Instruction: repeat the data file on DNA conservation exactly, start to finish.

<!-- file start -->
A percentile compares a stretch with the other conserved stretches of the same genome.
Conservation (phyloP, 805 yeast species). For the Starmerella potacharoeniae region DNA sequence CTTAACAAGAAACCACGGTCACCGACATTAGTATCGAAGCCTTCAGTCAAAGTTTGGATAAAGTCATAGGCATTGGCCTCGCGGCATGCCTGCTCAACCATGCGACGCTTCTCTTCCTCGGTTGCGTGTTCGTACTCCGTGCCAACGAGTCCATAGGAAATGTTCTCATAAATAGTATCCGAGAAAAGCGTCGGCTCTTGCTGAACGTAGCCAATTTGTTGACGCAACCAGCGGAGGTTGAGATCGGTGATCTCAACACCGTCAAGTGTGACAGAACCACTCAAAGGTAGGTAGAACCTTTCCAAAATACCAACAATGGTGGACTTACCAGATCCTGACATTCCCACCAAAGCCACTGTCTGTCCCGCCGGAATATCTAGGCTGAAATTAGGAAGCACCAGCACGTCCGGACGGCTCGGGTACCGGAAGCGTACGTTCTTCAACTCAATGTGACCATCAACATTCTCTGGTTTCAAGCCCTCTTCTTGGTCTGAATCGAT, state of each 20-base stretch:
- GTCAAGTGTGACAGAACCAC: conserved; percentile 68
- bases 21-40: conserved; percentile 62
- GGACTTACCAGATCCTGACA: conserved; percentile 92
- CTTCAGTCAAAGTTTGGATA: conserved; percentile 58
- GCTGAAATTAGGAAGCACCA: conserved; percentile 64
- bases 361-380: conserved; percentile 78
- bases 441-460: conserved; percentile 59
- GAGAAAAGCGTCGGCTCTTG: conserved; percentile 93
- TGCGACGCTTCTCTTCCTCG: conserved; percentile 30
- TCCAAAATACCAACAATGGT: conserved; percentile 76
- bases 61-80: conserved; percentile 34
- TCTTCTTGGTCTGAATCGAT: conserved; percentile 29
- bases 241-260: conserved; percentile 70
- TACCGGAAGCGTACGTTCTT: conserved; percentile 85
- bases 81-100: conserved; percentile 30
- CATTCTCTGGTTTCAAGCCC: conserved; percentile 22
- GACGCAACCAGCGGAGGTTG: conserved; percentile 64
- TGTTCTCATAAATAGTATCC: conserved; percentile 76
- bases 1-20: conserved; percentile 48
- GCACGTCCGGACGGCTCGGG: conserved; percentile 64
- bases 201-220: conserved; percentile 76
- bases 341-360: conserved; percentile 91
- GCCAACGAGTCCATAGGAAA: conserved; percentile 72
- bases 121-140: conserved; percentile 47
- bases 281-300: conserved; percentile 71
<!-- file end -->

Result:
A percentile compares a stretch with the other conserved stretches of the same genome.
Conservation (phyloP, 805 yeast species). For the Starmerella potacharoeniae region DNA sequence CTTAACAAGAAACCACGGTCACCGACATTAGTATCGAAGCCTTCAGTCAAAGTTTGGATAAAGTCATAGGCATTGGCCTCGCGGCATGCCTGCTCAACCATGCGACGCTTCTCTTCCTCGGTTGCGTGTTCGTACTCCGTGCCAACGAGTCCATAGGAAATGTTCTCATAAATAGTATCCGAGAAAAGCGTCGGCTCTTGCTGAACGTAGCCAATTTGTTGACGCAACCAGCGGAGGTTGAGATCGGTGATCTCAACACCGTCAAGTGTGACAGAACCACTCAAAGGTAGGTAGAACCTTTCCAAAATACCAACAATGGTGGACTTACCAGATCCTGACATTCCCACCAAAGCCACTGTCTGTCCCGCCGGAATATCTAGGCTGAAATTAGGAAGCACCAGCACGTCCGGACGGCTCGGGTACCGGAAGCGTACGTTCTTCAACTCAATGTGACCATCAACATTCTCTGGTTTCAAGCCCTCTTCTTGGTCTGAATCGAT, state of each 20-base stretch:
- GTCAAGTGTGACAGAACCAC: conserved; percentile 68
- bases 21-40: conserved; percentile 62
- GGACTTACCAGATCCTGACA: conserved; percentile 92
- CTTCAGTCAAAGTTTGGATA: conserved; percentile 58
- GCTGAAATTAGGAAGCACCA: conserved; percentile 64
- bases 361-380: conserved; percentile 78
- bases 441-460: conserved; percentile 59
- GAGAAAAGCGTCGGCTCTTG: conserved; percentile 93
- TGCGACGCTTCTCTTCCTCG: conserved; percentile 30
- TCCAAAATACCAACAATGGT: conserved; percentile 76
- bases 61-80: conserved; percentile 34
- TCTTCTTGGTCTGAATCGAT: conserved; percentile 29
- bases 241-260: conserved; percentile 70
- TACCGGAAGCGTACGTTCTT: conserved; percentile 85
- bases 81-100: conserved; percentile 30
- CATTCTCTGGTTTCAAGCCC: conserved; percentile 22
- GACGCAACCAGCGGAGGTTG: conserved; percentile 64
- TGTTCTCATAAATAGTATCC: conserved; percentile 76
- bases 1-20: conserved; percentile 48
- GCACGTCCGGACGGCTCGGG: conserved; percentile 64
- bases 201-220: conserved; percentile 76
- bases 341-360: conserved; percentile 91
- GCCAACGAGTCCATAGGAAA: conserved; percentile 72
- bases 121-140: conserved; percentile 47
- bases 281-300: conserved; percentile 71